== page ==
A Midland market town whose local authority was dealing with a lack of money in the national coffers, under pressure to collect taxes and not be burdened by ‘outsiders’ to keep essential infrastructure well-maintained.
Sound familiar? It is in fact mid-17th Century Grantham as presented in a new academic book titled ‘Newton’s Grantham’. Much has been written on Sir Isaac Newton, but this research reveals there is plenty more to be learnt about the Grantham in which he grew up.
This occurred to a group of academics who met at the 2012 Gravity Fields festival, including Director of the Newton Project at the University of Sussex, Rob Iliffe, who spoke on the influential role of William Clarke – an apothecary who was not only Newton’s landlord during his formative years, but was also elected as Alderman, head of the town’s Corporation, an early form of local authority.
As part of Lincolnshire’s Age of Scientific Discovery project with SKDC and funded by the Heritage Lottery, volunteers from the University of the Third Age (U3A) joined with Grantham historians and Civic Society members John Manterfield and Ruth Crook to transcribe the Corporation’s records preserved in the Hall Book.
They have meticulously transcribed and collectively checked the often unclear and archaic handwriting, and thus gained a fascinating insight into Grantham between 1649 and 1662, when Clarke was in the Corporation and Newton his lodger.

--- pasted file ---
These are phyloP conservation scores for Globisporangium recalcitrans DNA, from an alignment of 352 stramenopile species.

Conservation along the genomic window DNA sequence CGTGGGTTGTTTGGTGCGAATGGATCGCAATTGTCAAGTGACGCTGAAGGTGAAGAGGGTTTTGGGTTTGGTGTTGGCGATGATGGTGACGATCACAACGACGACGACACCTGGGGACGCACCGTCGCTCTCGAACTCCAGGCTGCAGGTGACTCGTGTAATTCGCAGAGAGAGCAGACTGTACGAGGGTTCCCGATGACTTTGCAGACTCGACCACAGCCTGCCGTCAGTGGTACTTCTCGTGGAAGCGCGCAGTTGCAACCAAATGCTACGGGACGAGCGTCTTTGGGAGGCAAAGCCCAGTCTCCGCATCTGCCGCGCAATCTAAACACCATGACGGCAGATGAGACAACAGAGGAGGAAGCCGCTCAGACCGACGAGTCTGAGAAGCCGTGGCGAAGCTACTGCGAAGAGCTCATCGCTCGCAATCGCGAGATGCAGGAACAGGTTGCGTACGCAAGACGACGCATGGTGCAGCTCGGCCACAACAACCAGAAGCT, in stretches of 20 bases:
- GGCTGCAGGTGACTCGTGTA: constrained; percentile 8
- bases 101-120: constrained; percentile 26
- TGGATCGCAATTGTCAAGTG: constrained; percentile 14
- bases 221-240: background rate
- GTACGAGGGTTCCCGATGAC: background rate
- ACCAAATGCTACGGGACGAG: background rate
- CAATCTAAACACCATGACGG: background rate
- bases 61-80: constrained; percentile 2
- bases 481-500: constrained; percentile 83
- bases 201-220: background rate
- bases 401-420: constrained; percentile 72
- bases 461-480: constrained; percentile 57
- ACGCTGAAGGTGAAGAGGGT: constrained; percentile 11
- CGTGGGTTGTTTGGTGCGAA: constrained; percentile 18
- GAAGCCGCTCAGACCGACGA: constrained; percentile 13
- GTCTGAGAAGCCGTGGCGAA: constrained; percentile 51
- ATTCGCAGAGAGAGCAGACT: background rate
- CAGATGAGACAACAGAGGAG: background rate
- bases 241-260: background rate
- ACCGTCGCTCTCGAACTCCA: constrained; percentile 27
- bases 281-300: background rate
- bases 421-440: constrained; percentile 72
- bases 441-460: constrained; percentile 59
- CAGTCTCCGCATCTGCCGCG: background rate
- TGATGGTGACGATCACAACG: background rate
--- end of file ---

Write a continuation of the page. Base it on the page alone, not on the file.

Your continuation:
This is now publicly available on the Lincs to the Past website and to accompany the research, a booklet written and edited by John Manterfield, alongside Ruth Crook and Grantham’s U3A project leader John Down, has been produced.
Dr Manterfield, who like Newton is an alumnus of King’s School, has combined his PhD and ongoing research on Grantham with the Hall Book records to give a detailed account of the town in the mid-17th Century.
Dominated by the leather trade due to the quantity of livestock and demand for riding equipment by Great North Road travellers, Grantham in 1649 also felt the effects of the English Civil War, with occupations by both sides and the expulsion of royalists from the Corporation to make way for parliamentarians like William Clarke. Hence a strong group of anti-monarchist and largely Puritan inhabitants were able to promote the Commonwealth’s aims.
Dr Manterfield explains: “It was like they were establishing an individual self-governing community which modelled the wider Commonwealth.” Before also being thrown out with the monarchy’s restoration, this group had to manage piling debts and lack of physical coins while metal was prioritised for weapons, by creating ‘tokens’. This surely influenced Newton in his later role as Master of the Mint, and the Corporation also hired King’s schoolmaster Henry Stokes, who with Newton and astronomer Arthur Storer in his class, must have been quite a teacher.
These are just some of the historical gems in ‘Newton’s Grantham’, available for £5 from WHSmith, in High Street, and Grantham Museum. The transcribed Hall Book is available at www.lincstothepast.com – and with plans to transcribe more the group are looking for volunteers. Email firstname.lastname@example.org to get involved.